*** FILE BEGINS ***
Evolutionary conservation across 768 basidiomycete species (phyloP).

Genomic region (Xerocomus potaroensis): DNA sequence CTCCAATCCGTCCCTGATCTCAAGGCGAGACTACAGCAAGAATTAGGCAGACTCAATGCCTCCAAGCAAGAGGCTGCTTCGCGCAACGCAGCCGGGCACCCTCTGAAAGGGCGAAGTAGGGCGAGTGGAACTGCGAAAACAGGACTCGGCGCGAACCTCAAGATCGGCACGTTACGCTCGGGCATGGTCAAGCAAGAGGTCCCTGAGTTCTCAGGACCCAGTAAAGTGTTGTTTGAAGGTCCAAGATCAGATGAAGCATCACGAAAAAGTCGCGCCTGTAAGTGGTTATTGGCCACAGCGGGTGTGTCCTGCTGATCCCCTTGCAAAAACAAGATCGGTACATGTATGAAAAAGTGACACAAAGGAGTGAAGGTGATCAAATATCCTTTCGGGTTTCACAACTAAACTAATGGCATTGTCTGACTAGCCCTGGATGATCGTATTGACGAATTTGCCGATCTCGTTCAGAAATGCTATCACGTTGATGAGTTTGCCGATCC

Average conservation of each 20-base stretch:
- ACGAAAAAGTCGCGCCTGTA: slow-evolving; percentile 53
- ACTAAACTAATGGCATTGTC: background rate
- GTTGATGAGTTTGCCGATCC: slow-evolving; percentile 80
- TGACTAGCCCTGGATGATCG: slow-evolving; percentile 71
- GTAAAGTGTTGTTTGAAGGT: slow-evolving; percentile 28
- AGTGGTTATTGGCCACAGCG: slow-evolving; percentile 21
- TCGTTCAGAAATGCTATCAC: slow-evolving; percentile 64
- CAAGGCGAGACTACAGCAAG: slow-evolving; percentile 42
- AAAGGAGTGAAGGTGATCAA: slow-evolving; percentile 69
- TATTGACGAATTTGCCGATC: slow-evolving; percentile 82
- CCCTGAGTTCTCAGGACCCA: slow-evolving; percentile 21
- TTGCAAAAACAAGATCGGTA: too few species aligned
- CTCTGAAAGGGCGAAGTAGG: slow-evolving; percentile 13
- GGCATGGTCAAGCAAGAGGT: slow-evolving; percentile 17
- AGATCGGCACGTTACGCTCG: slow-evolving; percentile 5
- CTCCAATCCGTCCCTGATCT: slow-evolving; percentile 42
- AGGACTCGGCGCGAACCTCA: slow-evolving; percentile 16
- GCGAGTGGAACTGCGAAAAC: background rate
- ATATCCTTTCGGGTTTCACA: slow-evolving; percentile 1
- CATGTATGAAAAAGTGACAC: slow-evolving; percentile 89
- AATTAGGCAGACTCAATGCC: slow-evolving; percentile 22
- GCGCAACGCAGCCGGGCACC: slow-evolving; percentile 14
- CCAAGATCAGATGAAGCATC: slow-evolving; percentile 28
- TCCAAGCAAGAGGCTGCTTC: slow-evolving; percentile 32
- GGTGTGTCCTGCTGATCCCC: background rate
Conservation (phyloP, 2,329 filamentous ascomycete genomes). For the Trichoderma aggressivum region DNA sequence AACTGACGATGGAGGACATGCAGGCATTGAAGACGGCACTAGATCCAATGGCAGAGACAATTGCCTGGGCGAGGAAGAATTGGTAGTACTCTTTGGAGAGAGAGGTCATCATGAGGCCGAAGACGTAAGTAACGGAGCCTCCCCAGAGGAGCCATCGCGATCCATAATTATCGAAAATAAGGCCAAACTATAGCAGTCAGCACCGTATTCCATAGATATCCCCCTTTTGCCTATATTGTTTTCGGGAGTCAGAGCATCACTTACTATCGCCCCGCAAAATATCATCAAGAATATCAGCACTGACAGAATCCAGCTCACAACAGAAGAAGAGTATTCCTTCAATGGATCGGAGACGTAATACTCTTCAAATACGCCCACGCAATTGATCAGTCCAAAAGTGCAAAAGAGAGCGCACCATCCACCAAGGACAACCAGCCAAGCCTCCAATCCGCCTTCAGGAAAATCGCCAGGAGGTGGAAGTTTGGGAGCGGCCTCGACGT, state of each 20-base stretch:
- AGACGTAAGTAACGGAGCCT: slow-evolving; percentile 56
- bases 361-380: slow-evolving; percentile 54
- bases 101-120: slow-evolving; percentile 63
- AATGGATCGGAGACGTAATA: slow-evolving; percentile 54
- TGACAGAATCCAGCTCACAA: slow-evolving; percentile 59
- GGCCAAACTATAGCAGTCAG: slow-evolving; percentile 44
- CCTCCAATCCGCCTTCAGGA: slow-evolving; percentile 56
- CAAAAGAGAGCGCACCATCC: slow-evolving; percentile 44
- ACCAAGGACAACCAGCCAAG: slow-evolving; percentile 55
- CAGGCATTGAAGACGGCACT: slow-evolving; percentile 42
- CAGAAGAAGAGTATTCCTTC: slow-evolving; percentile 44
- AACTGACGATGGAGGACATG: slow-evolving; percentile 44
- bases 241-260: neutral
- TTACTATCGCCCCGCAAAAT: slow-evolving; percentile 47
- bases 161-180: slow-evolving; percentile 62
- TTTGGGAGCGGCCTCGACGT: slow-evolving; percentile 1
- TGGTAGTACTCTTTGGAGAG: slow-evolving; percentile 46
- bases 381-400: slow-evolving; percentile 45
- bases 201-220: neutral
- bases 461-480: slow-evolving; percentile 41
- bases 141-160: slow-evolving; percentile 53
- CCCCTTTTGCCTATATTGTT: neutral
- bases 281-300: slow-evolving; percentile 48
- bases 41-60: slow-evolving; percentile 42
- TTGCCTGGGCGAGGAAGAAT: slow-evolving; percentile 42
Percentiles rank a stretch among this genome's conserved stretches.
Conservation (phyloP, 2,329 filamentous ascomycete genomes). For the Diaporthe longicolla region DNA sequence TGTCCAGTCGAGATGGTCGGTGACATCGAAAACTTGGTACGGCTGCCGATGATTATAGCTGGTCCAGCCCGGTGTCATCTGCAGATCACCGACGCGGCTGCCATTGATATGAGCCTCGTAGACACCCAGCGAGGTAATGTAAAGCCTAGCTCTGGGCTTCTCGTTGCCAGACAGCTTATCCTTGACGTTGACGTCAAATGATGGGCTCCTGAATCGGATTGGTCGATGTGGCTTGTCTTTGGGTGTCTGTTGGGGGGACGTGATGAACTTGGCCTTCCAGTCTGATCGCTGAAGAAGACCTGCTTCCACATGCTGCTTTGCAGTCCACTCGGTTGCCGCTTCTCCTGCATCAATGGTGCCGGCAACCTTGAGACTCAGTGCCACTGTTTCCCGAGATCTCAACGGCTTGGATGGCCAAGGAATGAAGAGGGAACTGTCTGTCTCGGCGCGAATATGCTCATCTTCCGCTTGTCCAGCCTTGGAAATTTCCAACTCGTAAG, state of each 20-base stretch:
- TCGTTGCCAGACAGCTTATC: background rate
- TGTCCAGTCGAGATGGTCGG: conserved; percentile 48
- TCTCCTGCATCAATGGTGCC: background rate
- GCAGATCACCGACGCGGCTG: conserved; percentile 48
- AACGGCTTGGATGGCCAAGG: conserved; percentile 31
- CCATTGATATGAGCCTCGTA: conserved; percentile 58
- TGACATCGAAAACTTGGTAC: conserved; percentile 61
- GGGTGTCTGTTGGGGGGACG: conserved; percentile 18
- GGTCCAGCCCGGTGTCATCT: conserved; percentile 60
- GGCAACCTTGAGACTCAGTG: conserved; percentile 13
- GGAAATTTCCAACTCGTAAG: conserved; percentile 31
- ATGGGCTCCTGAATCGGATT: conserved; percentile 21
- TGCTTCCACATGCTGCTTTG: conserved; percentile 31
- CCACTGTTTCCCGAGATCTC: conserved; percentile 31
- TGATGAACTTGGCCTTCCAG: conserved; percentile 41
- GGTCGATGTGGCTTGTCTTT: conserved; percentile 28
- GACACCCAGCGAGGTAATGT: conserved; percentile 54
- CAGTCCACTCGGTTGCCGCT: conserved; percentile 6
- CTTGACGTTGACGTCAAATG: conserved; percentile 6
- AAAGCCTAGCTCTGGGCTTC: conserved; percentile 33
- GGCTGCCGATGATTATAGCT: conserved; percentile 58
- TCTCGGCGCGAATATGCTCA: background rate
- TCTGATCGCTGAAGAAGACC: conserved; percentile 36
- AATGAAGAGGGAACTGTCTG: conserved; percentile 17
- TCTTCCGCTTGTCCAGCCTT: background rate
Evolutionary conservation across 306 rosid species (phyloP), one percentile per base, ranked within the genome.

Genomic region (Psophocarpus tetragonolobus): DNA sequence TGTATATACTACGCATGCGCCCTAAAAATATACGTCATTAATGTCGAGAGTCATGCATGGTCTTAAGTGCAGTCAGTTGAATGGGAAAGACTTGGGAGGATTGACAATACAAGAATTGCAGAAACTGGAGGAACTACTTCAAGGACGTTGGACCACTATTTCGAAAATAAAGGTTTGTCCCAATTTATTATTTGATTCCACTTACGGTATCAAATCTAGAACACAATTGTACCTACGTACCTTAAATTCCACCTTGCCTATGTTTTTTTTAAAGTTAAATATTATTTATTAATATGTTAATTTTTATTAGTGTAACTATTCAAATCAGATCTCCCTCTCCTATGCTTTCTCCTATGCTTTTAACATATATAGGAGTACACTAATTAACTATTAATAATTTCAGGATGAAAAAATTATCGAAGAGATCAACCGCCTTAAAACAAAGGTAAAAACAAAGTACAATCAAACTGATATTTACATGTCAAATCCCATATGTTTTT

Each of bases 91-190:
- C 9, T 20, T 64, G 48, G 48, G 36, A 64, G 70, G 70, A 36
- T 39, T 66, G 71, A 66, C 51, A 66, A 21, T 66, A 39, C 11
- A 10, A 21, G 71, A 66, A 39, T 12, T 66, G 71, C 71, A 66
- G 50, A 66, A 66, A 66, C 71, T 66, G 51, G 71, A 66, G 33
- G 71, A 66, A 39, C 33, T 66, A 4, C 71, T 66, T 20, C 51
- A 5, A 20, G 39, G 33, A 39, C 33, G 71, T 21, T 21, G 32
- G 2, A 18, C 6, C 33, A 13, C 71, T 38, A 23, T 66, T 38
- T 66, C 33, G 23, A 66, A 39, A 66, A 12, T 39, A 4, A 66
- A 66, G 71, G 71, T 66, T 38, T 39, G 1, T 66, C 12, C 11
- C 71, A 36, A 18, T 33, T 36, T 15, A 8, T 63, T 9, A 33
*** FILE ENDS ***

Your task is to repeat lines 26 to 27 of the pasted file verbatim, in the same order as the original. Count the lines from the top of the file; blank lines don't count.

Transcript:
- CCAAGATCAGATGAAGCATC: slow-evolving; percentile 28
- TCCAAGCAAGAGGCTGCTTC: slow-evolving; percentile 32